Jean-François Lebrun from the European Commission and a keynote speaker at the 1st Policies & Practices’ session was invited to give an update on recent actions at the European level on personal and household services. He explained that the Commission had launched a consultative document to stimulate a debate on personal and household services. Stakeholders’ answers were presented during a conference last January and the report of this event will be published shortly.
The Commission avoids the term ‘domestic services’ he explained. “We prefer the idea of promoting services ‘made at home by professionals’”. “We have developed a controversial approach in putting together the care activities and other services such as cleaning, ironing, gardening etc. We believe the relationships between these types of activities are intense. Through the Service Voucher system, the public authorities can co-finance the work. Without public intervention the majority of this work would be carried out in the black market.”
Mr Lebrun also stressed the longer term issue of training (as learning opportunities in the job contribute to the objective of better quality of work) and productivity. “We must also think about the future and take on board new technology, robotics, etc. Otherwise it is difficult to think about how wages can be increased which is an important element of working conditions.”
In the coming weeks the Commission plans to launch a call for proposals to support the development of a stakeholders’ platform to mutualise their thoughts and efforts. “It should be possible for organisations representing non-care and care activities to work together, particularly in times of crisis, focused on the need to create employment and find solutions” he explained.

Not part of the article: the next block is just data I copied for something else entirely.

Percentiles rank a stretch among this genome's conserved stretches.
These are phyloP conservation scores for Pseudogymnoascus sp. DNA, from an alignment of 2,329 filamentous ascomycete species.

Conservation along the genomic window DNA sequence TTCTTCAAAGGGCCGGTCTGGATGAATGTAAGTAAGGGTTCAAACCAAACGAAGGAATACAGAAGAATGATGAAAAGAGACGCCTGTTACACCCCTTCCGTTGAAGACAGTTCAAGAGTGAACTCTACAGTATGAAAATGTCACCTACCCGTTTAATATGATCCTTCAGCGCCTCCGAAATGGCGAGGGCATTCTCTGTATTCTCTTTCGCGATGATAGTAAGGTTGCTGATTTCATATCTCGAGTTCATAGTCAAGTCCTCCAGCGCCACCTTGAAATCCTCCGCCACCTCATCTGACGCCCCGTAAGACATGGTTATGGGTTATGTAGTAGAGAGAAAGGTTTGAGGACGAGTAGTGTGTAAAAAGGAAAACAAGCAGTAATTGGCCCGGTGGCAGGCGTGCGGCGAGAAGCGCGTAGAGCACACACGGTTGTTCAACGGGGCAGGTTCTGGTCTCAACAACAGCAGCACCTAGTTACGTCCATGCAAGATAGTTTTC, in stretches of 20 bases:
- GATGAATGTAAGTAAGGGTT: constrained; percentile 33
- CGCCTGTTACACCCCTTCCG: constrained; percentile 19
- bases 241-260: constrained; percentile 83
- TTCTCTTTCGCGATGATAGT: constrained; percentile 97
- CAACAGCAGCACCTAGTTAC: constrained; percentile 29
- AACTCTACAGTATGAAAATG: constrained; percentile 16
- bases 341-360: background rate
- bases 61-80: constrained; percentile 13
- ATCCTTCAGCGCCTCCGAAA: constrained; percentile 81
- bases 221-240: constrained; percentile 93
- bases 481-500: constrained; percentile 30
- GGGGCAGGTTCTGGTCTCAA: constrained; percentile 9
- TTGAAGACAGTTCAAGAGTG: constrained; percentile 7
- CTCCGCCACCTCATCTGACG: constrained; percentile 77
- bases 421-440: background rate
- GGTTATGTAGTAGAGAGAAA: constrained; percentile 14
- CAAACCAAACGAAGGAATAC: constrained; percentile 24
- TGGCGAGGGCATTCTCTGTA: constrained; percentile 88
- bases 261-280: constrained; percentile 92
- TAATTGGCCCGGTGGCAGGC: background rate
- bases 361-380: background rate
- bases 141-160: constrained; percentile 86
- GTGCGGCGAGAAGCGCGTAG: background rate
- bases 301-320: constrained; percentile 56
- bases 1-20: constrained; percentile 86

“I hope that our consultative document is opening a door to new thinking about personal and household services,” he added. “The Commission is not presenting a solution, but opening the debate. It is one of the main elements of the future.”
Heinz Becker, Member of the European Parliament (Austria, PPE), welcomed this approach. The priority of the moment, he said, is the exchange of views between all the stakeholders, the carers, the institutions, etc. He pointed to the many complex issues involving the formal and informal sectors and the role of internal migration within the Union. He also stressed the importance of examining whether these actions in general (caring/non caring, comfort, etc.) have a social impact or not. The availability of ironing for elderly people has social impact as it allows them to remain at home. Then, according to him, our main objective should be to assess these services’ social impact for the people and the society.
Luc Zelderloo, EASPD – European association of service providers for persons with disabilities, said that there should be a clear distinction between the comfort services – ironing, cleaning, etc. - and social services of general interest which are an obligation of the state. According to him, they are fundamentally different and they should not be mixed up, particularly in policy objectives.
Haroon Saad of the local urban development European network (LUDEN aka QeC-ERAN) considers that the debate should be more holistic about what goes on in the household. His concern is that 19 million people in Europe, who provide informal care in their household, are, according to him, “simply ignored”. “This is a fundamental service and these women are being left on the margins”.
The need for a societal commitment
Rudi Delarue stressed the importance of the involvement of civil society otherwise these issues tend to fade away.
“We made this mistake at the ILO in the past. The lack of ratifications was due to the lack of outreach, so your support is key for making this succeed.”
Marieka Koning of the International Trade Union Confederation pointed out that the unions have implemented the “12 by 12 campaign” to try a further raise awareness and to strengthen the debate on the domestic workers’ issue.